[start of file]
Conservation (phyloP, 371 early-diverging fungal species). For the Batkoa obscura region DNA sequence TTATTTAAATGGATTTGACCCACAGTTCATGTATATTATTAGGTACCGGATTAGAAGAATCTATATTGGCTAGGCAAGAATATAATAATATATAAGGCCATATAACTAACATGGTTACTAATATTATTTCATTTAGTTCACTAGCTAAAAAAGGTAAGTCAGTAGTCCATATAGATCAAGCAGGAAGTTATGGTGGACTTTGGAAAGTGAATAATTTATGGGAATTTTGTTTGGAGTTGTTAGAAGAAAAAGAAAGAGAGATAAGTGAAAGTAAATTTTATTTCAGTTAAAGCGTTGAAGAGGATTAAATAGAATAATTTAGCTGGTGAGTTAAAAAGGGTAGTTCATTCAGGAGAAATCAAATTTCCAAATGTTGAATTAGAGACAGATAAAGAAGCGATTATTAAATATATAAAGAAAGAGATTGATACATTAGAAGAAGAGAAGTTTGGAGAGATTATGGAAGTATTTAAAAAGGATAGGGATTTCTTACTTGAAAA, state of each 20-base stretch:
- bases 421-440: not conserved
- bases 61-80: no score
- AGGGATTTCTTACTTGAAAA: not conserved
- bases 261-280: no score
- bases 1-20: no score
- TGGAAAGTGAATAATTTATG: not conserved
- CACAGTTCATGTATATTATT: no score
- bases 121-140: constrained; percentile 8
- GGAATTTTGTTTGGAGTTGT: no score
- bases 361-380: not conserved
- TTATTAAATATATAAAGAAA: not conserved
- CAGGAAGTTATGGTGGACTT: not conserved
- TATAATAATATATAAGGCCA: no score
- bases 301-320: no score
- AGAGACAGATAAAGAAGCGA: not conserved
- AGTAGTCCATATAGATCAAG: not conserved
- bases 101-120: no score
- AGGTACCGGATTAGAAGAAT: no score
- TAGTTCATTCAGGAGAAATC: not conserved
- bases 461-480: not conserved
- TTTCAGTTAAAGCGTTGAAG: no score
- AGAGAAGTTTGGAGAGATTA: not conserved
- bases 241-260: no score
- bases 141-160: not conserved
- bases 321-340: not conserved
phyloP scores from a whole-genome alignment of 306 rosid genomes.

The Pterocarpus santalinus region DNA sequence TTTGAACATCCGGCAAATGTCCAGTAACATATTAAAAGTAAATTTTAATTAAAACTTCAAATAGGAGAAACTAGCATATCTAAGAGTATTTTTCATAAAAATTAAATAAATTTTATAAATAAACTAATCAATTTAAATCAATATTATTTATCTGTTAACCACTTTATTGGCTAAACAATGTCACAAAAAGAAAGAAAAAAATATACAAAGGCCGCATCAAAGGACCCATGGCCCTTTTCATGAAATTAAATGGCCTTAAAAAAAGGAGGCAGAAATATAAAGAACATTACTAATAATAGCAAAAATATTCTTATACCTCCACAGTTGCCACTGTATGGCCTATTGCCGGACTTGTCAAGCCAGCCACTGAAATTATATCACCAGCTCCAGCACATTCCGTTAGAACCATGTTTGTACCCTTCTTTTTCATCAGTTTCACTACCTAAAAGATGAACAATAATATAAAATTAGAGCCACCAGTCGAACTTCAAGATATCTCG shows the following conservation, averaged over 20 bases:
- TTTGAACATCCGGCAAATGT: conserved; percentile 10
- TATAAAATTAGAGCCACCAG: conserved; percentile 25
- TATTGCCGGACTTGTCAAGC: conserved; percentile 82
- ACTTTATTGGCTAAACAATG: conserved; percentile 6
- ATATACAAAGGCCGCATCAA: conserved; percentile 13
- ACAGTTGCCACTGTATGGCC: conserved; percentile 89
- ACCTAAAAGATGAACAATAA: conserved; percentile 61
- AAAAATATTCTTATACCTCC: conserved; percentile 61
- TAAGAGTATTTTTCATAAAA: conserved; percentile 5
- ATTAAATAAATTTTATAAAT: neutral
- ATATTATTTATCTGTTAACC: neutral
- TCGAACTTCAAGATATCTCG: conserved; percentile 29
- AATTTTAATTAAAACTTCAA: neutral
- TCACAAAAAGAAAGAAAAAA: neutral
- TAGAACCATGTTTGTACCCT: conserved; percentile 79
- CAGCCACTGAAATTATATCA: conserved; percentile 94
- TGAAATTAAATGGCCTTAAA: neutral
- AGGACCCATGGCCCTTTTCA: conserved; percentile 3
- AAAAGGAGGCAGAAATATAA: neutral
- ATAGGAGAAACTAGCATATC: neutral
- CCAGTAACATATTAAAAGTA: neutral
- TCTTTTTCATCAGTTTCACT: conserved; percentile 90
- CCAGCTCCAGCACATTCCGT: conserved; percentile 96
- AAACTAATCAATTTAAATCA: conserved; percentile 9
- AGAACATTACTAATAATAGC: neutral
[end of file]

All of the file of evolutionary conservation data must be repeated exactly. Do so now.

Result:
Conservation (phyloP, 371 early-diverging fungal species). For the Batkoa obscura region DNA sequence TTATTTAAATGGATTTGACCCACAGTTCATGTATATTATTAGGTACCGGATTAGAAGAATCTATATTGGCTAGGCAAGAATATAATAATATATAAGGCCATATAACTAACATGGTTACTAATATTATTTCATTTAGTTCACTAGCTAAAAAAGGTAAGTCAGTAGTCCATATAGATCAAGCAGGAAGTTATGGTGGACTTTGGAAAGTGAATAATTTATGGGAATTTTGTTTGGAGTTGTTAGAAGAAAAAGAAAGAGAGATAAGTGAAAGTAAATTTTATTTCAGTTAAAGCGTTGAAGAGGATTAAATAGAATAATTTAGCTGGTGAGTTAAAAAGGGTAGTTCATTCAGGAGAAATCAAATTTCCAAATGTTGAATTAGAGACAGATAAAGAAGCGATTATTAAATATATAAAGAAAGAGATTGATACATTAGAAGAAGAGAAGTTTGGAGAGATTATGGAAGTATTTAAAAAGGATAGGGATTTCTTACTTGAAAA, state of each 20-base stretch:
- bases 421-440: not conserved
- bases 61-80: no score
- AGGGATTTCTTACTTGAAAA: not conserved
- bases 261-280: no score
- bases 1-20: no score
- TGGAAAGTGAATAATTTATG: not conserved
- CACAGTTCATGTATATTATT: no score
- bases 121-140: constrained; percentile 8
- GGAATTTTGTTTGGAGTTGT: no score
- bases 361-380: not conserved
- TTATTAAATATATAAAGAAA: not conserved
- CAGGAAGTTATGGTGGACTT: not conserved
- TATAATAATATATAAGGCCA: no score
- bases 301-320: no score
- AGAGACAGATAAAGAAGCGA: not conserved
- AGTAGTCCATATAGATCAAG: not conserved
- bases 101-120: no score
- AGGTACCGGATTAGAAGAAT: no score
- TAGTTCATTCAGGAGAAATC: not conserved
- bases 461-480: not conserved
- TTTCAGTTAAAGCGTTGAAG: no score
- AGAGAAGTTTGGAGAGATTA: not conserved
- bases 241-260: no score
- bases 141-160: not conserved
- bases 321-340: not conserved
phyloP scores from a whole-genome alignment of 306 rosid genomes.

The Pterocarpus santalinus region DNA sequence TTTGAACATCCGGCAAATGTCCAGTAACATATTAAAAGTAAATTTTAATTAAAACTTCAAATAGGAGAAACTAGCATATCTAAGAGTATTTTTCATAAAAATTAAATAAATTTTATAAATAAACTAATCAATTTAAATCAATATTATTTATCTGTTAACCACTTTATTGGCTAAACAATGTCACAAAAAGAAAGAAAAAAATATACAAAGGCCGCATCAAAGGACCCATGGCCCTTTTCATGAAATTAAATGGCCTTAAAAAAAGGAGGCAGAAATATAAAGAACATTACTAATAATAGCAAAAATATTCTTATACCTCCACAGTTGCCACTGTATGGCCTATTGCCGGACTTGTCAAGCCAGCCACTGAAATTATATCACCAGCTCCAGCACATTCCGTTAGAACCATGTTTGTACCCTTCTTTTTCATCAGTTTCACTACCTAAAAGATGAACAATAATATAAAATTAGAGCCACCAGTCGAACTTCAAGATATCTCG shows the following conservation, averaged over 20 bases:
- TTTGAACATCCGGCAAATGT: conserved; percentile 10
- TATAAAATTAGAGCCACCAG: conserved; percentile 25
- TATTGCCGGACTTGTCAAGC: conserved; percentile 82
- ACTTTATTGGCTAAACAATG: conserved; percentile 6
- ATATACAAAGGCCGCATCAA: conserved; percentile 13
- ACAGTTGCCACTGTATGGCC: conserved; percentile 89
- ACCTAAAAGATGAACAATAA: conserved; percentile 61
- AAAAATATTCTTATACCTCC: conserved; percentile 61
- TAAGAGTATTTTTCATAAAA: conserved; percentile 5
- ATTAAATAAATTTTATAAAT: neutral
- ATATTATTTATCTGTTAACC: neutral
- TCGAACTTCAAGATATCTCG: conserved; percentile 29
- AATTTTAATTAAAACTTCAA: neutral
- TCACAAAAAGAAAGAAAAAA: neutral
- TAGAACCATGTTTGTACCCT: conserved; percentile 79
- CAGCCACTGAAATTATATCA: conserved; percentile 94
- TGAAATTAAATGGCCTTAAA: neutral
- AGGACCCATGGCCCTTTTCA: conserved; percentile 3
- AAAAGGAGGCAGAAATATAA: neutral
- ATAGGAGAAACTAGCATATC: neutral
- CCAGTAACATATTAAAAGTA: neutral
- TCTTTTTCATCAGTTTCACT: conserved; percentile 90
- CCAGCTCCAGCACATTCCGT: conserved; percentile 96
- AAACTAATCAATTTAAATCA: conserved; percentile 9
- AGAACATTACTAATAATAGC: neutral